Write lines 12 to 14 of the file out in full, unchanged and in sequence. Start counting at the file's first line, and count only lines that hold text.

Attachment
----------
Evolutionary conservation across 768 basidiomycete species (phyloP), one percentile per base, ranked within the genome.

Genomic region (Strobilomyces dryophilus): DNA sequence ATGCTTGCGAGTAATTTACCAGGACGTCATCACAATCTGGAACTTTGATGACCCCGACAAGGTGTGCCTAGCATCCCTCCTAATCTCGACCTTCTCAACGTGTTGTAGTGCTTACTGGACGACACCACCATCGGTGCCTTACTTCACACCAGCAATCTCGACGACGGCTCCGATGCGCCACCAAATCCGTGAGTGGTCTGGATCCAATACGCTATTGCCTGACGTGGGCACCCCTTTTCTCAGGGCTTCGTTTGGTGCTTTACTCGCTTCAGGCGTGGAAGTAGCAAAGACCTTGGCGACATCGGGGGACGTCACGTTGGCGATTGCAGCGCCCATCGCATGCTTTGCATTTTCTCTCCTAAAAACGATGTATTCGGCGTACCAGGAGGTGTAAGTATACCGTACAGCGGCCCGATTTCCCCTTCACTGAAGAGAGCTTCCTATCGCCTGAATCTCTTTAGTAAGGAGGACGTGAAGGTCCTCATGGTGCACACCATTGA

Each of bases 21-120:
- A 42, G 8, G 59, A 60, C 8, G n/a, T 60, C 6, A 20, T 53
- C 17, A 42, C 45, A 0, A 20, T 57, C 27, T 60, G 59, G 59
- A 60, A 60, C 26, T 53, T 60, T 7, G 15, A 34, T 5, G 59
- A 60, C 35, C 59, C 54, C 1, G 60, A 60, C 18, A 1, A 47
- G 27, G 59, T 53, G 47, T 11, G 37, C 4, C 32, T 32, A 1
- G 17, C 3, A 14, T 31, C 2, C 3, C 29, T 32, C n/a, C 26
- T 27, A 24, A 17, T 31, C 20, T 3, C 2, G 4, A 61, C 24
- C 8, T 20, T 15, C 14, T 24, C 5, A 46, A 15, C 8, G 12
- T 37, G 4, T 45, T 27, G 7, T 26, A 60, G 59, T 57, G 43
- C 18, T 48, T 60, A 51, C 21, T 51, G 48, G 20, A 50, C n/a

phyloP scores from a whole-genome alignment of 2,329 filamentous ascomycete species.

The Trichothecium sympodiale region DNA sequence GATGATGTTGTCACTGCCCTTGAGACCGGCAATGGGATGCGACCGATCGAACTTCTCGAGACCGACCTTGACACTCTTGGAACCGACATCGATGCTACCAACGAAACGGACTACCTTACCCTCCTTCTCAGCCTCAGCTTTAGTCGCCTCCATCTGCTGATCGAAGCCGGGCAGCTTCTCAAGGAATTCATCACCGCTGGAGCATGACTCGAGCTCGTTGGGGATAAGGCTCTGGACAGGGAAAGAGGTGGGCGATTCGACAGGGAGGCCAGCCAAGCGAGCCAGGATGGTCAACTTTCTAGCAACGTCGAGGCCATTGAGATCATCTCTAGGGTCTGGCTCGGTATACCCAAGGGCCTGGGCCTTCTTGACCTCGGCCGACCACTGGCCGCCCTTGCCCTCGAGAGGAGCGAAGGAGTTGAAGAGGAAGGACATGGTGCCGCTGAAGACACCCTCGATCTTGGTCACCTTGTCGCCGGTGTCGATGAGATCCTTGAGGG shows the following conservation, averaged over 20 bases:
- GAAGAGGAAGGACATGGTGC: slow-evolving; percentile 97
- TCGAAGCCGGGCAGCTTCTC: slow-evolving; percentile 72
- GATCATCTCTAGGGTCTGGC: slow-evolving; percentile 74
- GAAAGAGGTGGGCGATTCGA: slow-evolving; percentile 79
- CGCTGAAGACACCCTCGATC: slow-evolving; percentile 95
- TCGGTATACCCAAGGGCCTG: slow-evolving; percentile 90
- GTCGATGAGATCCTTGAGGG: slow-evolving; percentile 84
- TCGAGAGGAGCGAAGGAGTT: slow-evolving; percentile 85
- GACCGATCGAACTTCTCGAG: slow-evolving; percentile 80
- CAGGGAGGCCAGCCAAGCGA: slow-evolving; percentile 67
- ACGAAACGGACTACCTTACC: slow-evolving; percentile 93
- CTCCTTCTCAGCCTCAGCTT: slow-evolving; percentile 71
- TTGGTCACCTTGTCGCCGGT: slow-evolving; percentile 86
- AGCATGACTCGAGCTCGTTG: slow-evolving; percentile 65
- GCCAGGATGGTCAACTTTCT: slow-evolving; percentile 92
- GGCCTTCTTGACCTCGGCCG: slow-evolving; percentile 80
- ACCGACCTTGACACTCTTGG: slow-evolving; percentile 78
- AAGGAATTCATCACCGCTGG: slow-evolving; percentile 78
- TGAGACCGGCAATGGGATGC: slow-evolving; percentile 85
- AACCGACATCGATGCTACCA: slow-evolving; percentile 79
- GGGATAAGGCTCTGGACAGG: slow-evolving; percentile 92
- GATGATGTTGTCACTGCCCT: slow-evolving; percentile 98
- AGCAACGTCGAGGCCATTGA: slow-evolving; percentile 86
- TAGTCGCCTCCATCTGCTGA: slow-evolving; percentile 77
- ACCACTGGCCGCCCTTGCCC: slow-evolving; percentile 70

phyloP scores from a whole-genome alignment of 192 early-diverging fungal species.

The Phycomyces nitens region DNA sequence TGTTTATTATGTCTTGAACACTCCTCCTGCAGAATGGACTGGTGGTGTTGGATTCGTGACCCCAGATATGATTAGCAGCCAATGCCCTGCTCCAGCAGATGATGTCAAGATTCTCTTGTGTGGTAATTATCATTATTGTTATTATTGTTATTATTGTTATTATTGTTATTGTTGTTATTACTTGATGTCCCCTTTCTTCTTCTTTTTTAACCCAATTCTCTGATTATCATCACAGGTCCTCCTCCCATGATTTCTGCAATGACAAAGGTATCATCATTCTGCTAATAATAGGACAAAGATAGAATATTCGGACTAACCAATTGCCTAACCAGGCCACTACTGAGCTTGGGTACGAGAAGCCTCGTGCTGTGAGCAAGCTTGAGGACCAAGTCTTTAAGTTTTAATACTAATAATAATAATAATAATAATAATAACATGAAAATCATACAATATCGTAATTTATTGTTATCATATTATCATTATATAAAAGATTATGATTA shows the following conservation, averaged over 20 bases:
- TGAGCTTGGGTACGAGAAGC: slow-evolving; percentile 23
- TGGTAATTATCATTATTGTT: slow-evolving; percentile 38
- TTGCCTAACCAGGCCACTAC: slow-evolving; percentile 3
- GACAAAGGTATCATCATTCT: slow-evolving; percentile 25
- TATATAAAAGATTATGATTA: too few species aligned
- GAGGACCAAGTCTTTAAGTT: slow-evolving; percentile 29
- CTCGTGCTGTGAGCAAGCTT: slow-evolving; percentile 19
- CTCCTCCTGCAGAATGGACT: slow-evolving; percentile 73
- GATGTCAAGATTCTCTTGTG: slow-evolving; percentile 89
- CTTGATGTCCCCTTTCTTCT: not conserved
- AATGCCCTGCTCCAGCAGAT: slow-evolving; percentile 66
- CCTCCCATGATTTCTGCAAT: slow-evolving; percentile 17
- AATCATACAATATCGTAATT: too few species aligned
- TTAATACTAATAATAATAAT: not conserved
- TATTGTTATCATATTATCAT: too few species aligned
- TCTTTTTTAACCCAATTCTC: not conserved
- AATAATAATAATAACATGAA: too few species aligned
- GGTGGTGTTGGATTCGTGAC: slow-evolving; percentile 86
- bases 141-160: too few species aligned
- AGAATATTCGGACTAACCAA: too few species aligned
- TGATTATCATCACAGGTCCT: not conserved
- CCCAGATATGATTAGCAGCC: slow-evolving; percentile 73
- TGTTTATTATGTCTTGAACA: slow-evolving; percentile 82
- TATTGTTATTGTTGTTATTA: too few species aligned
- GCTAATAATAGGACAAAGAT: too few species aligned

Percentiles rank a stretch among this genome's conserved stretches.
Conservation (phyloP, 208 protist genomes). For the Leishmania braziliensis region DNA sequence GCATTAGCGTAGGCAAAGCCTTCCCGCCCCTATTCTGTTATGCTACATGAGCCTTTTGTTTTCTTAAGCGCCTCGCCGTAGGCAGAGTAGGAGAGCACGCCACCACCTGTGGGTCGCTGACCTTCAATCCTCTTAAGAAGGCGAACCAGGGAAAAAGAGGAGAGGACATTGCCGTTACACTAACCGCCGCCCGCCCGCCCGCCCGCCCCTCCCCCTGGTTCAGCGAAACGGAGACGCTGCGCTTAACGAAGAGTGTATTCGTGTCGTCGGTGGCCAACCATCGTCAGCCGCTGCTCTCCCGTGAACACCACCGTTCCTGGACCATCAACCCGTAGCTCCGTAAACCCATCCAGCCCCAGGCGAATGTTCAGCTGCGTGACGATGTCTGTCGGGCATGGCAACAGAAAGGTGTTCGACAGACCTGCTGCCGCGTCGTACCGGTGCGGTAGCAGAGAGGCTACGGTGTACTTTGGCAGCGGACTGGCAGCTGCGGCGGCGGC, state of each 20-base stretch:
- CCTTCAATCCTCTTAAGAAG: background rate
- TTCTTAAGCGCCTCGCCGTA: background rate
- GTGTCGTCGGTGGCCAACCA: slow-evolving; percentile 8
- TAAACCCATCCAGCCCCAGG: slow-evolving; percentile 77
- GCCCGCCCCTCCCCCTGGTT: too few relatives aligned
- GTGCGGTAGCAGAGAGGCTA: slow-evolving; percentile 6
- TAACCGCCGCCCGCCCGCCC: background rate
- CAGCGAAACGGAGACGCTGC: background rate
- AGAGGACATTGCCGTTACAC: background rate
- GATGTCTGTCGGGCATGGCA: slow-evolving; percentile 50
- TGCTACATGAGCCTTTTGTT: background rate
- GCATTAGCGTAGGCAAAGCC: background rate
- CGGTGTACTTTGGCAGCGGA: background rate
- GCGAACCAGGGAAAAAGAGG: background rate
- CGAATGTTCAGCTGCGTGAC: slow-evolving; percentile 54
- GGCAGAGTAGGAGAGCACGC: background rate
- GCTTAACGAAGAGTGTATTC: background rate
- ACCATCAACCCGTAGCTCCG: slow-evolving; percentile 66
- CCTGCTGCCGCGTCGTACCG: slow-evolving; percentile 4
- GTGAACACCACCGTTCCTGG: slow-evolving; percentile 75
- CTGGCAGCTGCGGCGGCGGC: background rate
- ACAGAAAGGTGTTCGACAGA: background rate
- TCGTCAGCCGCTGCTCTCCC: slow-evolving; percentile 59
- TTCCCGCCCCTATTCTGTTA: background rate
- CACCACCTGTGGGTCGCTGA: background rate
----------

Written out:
- T 37, G 4, T 45, T 27, G 7, T 26, A 60, G 59, T 57, G 43
- C 18, T 48, T 60, A 51, C 21, T 51, G 48, G 20, A 50, C n/a

phyloP scores from a whole-genome alignment of 2,329 filamentous ascomycete species.